Brighton is a dissolved municipality and current neighborhood of Boston, Massachusetts, United States, and is located in the northwest corner of the city.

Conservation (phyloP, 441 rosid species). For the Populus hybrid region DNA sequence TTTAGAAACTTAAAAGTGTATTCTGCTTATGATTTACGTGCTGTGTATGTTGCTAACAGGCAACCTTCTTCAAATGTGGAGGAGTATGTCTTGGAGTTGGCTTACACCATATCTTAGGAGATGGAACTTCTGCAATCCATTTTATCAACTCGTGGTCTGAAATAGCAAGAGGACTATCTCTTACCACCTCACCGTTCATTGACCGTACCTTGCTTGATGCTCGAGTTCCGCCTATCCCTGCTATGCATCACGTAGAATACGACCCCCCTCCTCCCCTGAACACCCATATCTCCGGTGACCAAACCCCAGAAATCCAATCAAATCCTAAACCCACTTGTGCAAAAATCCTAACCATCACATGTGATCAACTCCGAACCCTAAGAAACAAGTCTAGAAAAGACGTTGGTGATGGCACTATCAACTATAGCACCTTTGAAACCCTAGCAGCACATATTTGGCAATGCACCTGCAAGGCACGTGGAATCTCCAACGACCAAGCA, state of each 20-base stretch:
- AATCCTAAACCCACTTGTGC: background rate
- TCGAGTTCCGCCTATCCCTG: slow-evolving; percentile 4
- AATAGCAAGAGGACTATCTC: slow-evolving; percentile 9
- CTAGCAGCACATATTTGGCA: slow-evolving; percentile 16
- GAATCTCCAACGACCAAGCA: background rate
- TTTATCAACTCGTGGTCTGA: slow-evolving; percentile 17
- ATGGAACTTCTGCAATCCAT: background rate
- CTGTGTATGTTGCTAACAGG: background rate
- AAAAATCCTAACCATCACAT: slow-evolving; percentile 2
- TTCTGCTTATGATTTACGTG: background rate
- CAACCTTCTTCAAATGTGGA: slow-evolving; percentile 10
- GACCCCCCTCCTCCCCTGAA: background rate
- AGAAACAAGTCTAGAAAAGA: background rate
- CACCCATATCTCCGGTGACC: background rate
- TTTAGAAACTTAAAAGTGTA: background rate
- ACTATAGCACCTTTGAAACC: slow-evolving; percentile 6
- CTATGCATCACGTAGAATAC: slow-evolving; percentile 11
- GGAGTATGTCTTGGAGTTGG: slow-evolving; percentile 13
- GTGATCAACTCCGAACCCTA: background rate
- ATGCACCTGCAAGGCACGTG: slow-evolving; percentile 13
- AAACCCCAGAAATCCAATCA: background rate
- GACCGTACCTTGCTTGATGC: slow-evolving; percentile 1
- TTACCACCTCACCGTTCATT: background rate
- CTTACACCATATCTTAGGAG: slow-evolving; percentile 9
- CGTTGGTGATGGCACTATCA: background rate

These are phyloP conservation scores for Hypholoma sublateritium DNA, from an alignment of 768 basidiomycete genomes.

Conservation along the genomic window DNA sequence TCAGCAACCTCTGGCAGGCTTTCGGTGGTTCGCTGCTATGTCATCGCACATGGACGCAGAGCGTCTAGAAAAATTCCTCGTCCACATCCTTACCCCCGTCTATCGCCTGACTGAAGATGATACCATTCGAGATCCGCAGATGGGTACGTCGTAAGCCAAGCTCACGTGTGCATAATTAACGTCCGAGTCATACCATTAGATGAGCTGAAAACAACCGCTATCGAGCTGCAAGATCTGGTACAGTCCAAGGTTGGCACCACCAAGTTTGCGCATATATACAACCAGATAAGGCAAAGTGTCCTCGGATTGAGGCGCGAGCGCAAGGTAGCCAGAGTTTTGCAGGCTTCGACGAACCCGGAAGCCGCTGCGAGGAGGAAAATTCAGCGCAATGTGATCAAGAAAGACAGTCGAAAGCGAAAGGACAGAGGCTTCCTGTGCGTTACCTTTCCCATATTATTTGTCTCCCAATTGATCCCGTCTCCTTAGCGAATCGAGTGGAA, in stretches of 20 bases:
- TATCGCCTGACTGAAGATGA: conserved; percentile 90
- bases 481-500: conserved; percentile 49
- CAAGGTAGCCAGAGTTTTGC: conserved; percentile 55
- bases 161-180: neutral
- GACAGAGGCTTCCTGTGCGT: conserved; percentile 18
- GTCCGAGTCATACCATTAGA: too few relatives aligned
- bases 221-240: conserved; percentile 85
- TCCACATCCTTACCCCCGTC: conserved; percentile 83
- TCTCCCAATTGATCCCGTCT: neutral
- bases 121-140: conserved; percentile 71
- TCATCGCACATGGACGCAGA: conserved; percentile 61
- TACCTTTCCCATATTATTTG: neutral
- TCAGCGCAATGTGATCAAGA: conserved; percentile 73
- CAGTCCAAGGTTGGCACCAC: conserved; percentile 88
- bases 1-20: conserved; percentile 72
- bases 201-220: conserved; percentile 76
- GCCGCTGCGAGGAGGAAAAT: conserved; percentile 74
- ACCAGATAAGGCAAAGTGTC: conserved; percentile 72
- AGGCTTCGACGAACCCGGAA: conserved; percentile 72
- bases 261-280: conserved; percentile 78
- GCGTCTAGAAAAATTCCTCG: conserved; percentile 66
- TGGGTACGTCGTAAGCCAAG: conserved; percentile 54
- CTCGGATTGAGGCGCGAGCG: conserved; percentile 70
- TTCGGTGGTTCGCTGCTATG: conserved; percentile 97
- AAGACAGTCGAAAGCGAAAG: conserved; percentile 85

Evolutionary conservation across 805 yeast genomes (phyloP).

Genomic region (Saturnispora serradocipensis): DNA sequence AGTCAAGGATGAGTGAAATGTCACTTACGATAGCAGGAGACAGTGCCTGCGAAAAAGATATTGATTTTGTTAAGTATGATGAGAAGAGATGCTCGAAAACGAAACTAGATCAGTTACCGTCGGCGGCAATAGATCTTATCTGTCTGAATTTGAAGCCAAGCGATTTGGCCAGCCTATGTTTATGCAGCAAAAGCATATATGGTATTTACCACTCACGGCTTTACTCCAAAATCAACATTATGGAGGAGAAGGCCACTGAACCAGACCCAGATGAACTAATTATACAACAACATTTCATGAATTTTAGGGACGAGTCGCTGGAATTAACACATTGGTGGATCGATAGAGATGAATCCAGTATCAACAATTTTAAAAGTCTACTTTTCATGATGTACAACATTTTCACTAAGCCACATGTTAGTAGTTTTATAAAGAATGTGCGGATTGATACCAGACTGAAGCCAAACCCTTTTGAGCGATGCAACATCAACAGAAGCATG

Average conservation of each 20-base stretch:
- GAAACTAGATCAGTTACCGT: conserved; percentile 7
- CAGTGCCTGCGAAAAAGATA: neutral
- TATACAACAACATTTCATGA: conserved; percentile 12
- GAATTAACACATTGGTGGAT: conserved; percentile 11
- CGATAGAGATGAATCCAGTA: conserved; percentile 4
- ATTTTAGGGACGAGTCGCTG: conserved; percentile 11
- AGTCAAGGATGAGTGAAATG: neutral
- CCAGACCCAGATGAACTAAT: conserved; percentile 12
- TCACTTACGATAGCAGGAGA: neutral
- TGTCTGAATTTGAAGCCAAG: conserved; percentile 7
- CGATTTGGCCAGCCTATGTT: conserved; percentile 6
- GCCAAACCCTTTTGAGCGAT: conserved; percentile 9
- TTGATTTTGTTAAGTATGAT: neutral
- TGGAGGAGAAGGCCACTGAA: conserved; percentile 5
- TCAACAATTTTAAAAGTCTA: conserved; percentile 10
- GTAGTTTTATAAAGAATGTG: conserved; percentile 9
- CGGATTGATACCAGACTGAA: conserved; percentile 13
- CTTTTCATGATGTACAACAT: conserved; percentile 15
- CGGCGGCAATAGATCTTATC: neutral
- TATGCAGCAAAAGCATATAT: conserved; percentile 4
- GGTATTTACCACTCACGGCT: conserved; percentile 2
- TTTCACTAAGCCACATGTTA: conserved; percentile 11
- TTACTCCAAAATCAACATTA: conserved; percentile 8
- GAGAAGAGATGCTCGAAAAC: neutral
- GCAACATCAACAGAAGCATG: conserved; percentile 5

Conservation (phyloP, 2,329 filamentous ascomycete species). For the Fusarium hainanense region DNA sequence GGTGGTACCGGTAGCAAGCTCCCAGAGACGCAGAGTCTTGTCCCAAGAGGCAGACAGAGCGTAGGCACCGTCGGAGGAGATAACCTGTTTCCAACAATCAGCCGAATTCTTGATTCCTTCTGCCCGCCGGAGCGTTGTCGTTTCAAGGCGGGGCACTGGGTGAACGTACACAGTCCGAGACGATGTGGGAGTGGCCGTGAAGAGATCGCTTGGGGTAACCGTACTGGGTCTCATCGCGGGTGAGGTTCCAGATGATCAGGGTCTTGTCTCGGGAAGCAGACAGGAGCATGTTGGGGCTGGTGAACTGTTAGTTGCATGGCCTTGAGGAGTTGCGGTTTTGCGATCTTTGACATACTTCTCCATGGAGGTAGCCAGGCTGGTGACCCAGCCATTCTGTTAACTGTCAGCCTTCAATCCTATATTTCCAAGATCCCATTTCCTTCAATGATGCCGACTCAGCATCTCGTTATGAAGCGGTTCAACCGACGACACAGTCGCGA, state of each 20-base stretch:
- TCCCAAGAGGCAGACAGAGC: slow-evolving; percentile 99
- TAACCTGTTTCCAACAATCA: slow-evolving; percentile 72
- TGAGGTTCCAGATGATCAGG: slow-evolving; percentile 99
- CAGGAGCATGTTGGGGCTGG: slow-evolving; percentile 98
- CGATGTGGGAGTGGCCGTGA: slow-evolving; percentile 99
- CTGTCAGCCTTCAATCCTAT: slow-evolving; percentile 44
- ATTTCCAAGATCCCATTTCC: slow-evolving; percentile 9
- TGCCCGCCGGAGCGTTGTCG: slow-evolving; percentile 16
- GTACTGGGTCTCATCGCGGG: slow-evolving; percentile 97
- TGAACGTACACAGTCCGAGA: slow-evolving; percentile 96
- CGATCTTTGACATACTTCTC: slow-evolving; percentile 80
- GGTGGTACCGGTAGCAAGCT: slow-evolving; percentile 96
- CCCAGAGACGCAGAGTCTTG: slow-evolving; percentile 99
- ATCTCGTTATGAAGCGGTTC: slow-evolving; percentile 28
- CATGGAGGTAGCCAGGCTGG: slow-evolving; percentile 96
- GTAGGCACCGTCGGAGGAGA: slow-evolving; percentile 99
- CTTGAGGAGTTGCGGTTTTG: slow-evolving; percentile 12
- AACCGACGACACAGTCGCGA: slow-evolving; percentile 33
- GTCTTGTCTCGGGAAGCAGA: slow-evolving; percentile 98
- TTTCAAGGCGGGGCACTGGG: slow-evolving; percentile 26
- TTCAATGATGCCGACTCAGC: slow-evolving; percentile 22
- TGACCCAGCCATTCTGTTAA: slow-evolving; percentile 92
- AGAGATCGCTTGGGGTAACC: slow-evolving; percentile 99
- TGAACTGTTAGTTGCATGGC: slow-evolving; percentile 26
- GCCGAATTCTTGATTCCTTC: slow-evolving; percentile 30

In 1630, land comprising present-day Allston–Brighton and Newtonwas assigned to Watertown.In 1634, the Massachusetts Bay Colonytransferred ownership of the south side of the Charles River, including present-day Allston-Brighton and Newton, from Watertown to Newetowne, later renamed Cambridge. In 1646, Reverend John Eliotestablished a “Praying Indian” village on the present Newton-Brighton boundary, where resided local natives converted to Christianity. The first permanent English settlement came as settlers crossed the Charles River from Cambridge, establishing Little Cambridge, the area's name before 1807.Before the American Revolutionary War, Little Cambridge became a small, prosperous farming community with fewer than 300 residents. In 1820, the horticulture industry was introduced to the town. In October 1873, the Town of Brighton, in Middlesex County, voted to annex itself to the City of Boston in Suffolk County, and in January 1874 Brighton officially became a neighborhood of the City of Boston. Allston-Brighton’s population grew tremendously in the next half century, rising from 6,000 in 1875 to 47,000 by 1925.